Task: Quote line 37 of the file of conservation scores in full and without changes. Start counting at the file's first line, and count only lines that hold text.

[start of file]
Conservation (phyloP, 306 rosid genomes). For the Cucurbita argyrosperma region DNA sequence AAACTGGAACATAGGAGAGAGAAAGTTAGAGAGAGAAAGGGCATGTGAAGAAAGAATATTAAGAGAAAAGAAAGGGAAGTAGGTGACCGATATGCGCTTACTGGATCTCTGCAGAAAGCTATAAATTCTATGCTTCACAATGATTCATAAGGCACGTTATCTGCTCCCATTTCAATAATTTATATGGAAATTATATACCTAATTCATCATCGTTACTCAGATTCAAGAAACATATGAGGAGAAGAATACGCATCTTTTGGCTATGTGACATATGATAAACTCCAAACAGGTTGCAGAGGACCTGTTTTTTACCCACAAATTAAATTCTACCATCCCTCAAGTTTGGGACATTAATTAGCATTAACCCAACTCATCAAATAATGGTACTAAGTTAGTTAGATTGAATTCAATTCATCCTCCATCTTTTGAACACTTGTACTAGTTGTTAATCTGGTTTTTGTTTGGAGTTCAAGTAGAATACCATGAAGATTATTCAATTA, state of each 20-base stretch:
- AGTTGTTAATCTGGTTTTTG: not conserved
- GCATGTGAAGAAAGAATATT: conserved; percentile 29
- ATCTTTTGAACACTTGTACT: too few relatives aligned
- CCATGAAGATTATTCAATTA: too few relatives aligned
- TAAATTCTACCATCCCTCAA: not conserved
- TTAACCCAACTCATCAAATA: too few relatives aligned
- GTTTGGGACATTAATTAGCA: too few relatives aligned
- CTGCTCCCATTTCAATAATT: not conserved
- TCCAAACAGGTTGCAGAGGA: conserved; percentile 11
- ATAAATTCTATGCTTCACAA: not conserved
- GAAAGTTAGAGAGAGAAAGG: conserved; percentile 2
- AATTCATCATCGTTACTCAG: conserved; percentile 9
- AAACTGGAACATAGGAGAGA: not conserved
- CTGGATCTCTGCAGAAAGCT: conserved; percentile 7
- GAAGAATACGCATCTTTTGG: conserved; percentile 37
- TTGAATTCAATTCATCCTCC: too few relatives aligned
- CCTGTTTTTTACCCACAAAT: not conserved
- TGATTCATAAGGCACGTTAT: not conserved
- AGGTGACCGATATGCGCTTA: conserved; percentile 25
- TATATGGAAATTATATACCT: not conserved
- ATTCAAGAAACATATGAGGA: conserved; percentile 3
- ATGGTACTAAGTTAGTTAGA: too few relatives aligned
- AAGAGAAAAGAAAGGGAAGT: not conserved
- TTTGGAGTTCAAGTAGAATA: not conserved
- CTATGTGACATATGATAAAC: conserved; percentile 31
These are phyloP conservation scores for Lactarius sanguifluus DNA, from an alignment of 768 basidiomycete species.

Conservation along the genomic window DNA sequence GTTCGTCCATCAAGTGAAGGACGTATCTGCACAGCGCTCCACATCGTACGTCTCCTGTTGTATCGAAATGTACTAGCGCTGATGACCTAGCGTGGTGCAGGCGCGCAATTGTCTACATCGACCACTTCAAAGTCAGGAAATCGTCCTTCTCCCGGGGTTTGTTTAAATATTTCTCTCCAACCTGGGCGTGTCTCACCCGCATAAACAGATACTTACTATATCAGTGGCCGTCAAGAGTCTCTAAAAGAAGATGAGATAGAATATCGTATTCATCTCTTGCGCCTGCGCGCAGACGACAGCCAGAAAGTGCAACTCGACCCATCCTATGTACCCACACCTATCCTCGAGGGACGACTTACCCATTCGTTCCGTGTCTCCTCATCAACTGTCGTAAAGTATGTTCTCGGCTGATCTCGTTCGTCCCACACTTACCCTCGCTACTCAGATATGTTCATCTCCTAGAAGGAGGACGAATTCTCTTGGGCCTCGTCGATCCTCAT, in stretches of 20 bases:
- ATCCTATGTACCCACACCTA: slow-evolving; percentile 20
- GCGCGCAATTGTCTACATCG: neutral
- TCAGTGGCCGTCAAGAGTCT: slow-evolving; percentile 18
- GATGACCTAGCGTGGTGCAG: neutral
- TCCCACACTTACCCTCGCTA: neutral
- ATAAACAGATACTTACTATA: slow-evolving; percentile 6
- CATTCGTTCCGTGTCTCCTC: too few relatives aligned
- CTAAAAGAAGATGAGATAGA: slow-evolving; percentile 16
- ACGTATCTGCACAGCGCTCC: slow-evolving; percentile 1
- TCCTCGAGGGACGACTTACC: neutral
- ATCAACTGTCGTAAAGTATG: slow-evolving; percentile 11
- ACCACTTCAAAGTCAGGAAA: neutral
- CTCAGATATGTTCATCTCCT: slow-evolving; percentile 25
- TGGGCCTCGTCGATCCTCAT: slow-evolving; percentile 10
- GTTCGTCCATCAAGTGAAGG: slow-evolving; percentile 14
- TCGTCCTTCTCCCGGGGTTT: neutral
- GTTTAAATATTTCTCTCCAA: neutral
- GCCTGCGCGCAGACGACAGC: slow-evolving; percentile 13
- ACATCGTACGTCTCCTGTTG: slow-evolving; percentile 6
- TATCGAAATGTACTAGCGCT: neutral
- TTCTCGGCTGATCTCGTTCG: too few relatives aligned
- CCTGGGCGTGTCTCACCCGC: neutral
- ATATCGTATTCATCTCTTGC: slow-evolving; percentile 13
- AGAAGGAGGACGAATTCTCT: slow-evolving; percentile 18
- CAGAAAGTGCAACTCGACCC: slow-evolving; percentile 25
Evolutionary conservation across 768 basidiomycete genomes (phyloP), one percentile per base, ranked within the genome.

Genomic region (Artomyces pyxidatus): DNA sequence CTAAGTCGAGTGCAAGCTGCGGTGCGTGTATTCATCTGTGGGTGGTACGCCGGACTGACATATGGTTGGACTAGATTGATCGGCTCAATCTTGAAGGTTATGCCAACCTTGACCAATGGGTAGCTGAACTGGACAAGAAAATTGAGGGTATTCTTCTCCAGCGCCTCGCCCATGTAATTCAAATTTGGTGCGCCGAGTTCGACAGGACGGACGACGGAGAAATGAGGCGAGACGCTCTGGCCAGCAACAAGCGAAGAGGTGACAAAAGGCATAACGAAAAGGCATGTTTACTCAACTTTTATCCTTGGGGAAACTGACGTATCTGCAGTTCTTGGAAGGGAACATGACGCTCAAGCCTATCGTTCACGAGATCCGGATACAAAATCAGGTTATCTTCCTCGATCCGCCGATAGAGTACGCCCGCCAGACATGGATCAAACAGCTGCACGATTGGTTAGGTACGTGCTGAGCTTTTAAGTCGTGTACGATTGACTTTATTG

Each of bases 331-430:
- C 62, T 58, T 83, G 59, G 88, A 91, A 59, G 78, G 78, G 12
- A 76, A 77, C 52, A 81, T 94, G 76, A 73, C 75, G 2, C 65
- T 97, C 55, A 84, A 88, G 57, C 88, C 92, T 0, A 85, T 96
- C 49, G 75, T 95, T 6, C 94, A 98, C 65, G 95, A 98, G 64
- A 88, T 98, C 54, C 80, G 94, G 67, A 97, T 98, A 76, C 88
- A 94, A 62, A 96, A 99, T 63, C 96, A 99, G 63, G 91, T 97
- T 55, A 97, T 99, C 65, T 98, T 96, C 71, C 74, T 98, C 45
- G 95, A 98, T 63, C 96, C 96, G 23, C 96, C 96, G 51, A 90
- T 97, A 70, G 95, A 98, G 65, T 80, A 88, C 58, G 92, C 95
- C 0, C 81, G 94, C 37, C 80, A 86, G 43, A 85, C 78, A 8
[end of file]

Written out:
- ACGTATCTGCACAGCGCTCC: slow-evolving; percentile 1